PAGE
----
It would have been complicated, expensive and potentially risky to the health of the participants to hold a Rogers Cup in Toronto this August without fans. So it is officially off for this summer.
The news came as no surprise, while sporting events across the country continue to be postponed because of the COVID-19 pandemic. However, Tennis Canada announced it on Wednesday as the ATP Tour unveiled its return-to-competition schedule, which will begin in late August, in the United States.
The men’s Rogers Cup was scheduled for Aug. 8-16 at York University. The women’s Rogers Cup – originally scheduled for the same week in Montreal – was called off back in April, when the Quebec government prohibited events through Aug. 31. The men will play in Toronto in 2021, and the women in Montreal.
All pro tennis has been on hold since Indian Wells was cancelled on short notice in mid-March. Both the ATP and WTA tours released their new-look schedules on Wednesday.
The ATP’s is slated to begin Aug. 14 in Washington. Then the Western & Southern Open (typically held in Cincinnati) and the U.S. Open will both take place at Flushing Meadows in New York, before the Tour heads to Europe in September. All events will be held with reduced or no fans on site.
Tennis Canada did exhaust all options for holding the Rogers Cup with no fans at its usual York University venue. It would have been complicated for Tennis Canada and the ATP. Keeping Toronto on the calendar would have meant travel for players and their personnel to an additional country before the U.S. stretch and likely added quarantine time.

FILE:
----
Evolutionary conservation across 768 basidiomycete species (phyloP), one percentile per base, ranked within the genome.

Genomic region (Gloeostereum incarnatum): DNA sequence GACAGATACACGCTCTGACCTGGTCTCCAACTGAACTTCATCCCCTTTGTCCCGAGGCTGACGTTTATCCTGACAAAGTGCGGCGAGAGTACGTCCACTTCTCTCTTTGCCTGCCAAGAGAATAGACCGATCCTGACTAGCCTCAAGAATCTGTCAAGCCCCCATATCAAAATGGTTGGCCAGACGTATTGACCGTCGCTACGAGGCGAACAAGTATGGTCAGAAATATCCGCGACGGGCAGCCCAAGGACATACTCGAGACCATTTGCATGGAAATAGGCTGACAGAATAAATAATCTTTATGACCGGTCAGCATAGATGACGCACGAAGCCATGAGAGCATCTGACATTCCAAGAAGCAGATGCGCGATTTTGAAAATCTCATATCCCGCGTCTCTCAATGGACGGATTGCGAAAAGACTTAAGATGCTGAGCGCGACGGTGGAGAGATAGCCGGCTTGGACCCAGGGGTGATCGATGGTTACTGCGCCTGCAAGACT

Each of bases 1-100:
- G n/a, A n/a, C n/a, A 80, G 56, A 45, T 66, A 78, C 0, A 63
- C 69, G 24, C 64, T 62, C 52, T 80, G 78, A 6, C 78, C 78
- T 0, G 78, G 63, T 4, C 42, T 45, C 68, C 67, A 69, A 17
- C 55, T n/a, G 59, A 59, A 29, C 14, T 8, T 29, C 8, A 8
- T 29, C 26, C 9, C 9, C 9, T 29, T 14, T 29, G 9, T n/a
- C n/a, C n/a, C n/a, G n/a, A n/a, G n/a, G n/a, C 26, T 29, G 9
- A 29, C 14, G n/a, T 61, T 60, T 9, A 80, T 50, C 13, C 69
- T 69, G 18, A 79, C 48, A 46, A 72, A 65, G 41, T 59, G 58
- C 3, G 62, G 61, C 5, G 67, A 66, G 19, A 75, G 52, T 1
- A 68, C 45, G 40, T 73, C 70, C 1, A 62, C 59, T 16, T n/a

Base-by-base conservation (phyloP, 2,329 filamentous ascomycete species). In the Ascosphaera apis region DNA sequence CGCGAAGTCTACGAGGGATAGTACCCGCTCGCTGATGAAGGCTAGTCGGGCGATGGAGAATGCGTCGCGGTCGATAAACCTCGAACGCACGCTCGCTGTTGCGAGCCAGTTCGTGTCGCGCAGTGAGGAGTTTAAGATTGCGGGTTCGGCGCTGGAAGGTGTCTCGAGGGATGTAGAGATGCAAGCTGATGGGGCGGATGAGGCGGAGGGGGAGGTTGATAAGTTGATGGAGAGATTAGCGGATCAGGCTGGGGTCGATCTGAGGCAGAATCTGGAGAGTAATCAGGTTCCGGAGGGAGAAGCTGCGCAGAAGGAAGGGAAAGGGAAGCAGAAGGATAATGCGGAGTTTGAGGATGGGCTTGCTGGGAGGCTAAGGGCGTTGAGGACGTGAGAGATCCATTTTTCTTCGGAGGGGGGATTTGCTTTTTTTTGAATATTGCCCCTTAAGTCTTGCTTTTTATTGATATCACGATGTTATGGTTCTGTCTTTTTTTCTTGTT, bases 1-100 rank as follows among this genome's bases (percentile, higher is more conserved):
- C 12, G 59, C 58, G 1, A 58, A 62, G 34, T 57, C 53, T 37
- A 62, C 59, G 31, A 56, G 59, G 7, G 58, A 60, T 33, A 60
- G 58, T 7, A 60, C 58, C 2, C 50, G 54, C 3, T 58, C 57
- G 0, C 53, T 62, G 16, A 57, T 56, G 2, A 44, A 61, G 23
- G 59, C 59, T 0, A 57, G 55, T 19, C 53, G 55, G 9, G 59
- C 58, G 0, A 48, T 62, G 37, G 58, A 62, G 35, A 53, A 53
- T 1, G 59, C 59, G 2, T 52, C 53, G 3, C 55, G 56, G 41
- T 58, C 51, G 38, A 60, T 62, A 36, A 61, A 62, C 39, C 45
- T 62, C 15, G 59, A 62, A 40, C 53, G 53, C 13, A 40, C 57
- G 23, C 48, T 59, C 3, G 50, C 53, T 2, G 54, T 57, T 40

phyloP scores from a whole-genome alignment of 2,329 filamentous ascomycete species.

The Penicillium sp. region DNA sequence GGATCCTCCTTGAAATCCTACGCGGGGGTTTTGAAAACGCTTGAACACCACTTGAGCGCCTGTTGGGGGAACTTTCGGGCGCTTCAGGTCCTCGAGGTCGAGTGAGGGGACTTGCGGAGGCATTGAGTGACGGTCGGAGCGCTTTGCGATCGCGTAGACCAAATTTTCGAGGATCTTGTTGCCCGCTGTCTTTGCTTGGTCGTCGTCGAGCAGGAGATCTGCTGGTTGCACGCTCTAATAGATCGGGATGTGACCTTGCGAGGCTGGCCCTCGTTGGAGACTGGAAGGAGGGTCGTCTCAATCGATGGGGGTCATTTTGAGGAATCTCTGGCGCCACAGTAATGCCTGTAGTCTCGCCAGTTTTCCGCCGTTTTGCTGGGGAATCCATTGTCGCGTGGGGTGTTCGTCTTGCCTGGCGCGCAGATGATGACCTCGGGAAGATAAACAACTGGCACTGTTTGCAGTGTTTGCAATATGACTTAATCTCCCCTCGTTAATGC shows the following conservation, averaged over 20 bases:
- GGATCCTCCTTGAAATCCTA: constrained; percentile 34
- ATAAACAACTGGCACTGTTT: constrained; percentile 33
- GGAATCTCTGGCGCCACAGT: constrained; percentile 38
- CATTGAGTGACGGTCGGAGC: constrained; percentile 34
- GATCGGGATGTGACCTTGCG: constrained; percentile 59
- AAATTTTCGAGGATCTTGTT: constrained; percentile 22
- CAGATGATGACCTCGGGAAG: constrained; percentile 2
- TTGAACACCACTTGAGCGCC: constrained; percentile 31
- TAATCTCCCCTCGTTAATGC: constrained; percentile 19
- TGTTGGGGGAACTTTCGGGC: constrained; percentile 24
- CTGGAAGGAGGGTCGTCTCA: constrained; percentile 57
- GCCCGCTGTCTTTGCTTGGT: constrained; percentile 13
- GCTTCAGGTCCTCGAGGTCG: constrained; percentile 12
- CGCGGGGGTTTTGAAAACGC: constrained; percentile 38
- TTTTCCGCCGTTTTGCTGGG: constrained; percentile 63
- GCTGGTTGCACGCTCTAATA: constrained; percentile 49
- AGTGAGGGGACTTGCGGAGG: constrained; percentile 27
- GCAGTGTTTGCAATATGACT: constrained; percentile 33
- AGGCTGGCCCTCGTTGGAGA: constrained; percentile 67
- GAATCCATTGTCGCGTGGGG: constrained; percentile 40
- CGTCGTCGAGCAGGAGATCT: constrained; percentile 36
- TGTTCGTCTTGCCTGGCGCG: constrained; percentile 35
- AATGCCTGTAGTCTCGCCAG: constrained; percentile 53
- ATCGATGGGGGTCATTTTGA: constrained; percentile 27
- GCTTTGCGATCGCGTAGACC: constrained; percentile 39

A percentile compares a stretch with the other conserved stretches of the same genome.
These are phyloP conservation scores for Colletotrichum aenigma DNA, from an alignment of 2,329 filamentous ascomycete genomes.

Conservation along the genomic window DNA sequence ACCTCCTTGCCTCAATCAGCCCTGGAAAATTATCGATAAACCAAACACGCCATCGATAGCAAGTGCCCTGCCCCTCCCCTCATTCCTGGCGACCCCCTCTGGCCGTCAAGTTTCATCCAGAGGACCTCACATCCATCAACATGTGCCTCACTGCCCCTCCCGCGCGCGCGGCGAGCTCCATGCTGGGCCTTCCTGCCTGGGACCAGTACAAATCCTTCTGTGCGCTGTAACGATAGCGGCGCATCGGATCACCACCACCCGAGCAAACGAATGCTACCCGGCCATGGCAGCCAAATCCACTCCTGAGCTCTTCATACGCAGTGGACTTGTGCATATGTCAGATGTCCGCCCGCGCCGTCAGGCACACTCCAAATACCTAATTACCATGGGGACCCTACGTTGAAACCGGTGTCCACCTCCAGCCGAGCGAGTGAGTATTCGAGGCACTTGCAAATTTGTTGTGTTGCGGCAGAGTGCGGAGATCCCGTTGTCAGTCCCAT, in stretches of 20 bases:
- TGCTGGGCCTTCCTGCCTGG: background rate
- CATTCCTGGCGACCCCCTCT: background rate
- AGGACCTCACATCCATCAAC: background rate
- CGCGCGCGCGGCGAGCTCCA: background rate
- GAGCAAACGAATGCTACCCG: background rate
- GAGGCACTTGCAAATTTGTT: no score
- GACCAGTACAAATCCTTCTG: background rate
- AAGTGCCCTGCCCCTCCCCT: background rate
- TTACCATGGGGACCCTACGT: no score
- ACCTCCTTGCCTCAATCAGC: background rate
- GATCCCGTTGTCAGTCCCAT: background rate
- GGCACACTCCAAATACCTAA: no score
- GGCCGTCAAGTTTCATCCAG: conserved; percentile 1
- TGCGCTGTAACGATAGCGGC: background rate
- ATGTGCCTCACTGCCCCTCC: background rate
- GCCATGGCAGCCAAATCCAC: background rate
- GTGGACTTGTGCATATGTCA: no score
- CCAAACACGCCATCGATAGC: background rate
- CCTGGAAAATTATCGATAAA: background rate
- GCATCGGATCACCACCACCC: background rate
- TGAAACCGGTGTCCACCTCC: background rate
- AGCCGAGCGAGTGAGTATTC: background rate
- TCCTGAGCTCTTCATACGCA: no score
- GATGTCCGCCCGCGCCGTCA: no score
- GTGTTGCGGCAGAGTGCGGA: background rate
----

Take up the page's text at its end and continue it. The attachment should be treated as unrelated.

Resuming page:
“Organizing a closed-door event is complex and requires certain important health and operational protocols to be put in place,” Gavin Ziv, managing director of the Rogers Cup in Toronto, said in a statement. “We estimated that to organize and broadcast such a tournament, we would require having up to 450 people on-site. The safety of these people during the two weeks of the event would have been a concern for Tennis Canada and in the current context, the level of risk would have remained high.”
Tennis Canada already faces a devastating revenue shortage for 2020 due to the COVID-19 pandemic, and responded recently with massive staff reductions. Holding a Rogers Cup that could not make any money from live spectators would have put the organization even further in the hole.
“After having already absorbed a loss of $17-million in 2020, Tennis Canada cannot afford to increase this deficit,” said Michael Downey, president and chief executive officer of Tennis Canada. “As of today, there is no guarantee that a closed-door tournament would significantly mitigate those losses. Furthermore, knowing that we are unable to hold the women’s edition of the Rogers Cup, this goes against our precious support model for professional men’s and women’s tennis in Canada.”
The WTA Tour’s first event will be the Palermo Ladies Open in Italy on Aug. 3, then the Tour moves on to the United States. Live fans are not in the plans at this point.
Another highlight of the return to tennis included a second shift in date for the French Open, which has been moved from its usual May date to September. The main draw at Roland Garros will begin a week later than initially planned, now set to start on Sept. 27, and will tentatively include a week of qualifying.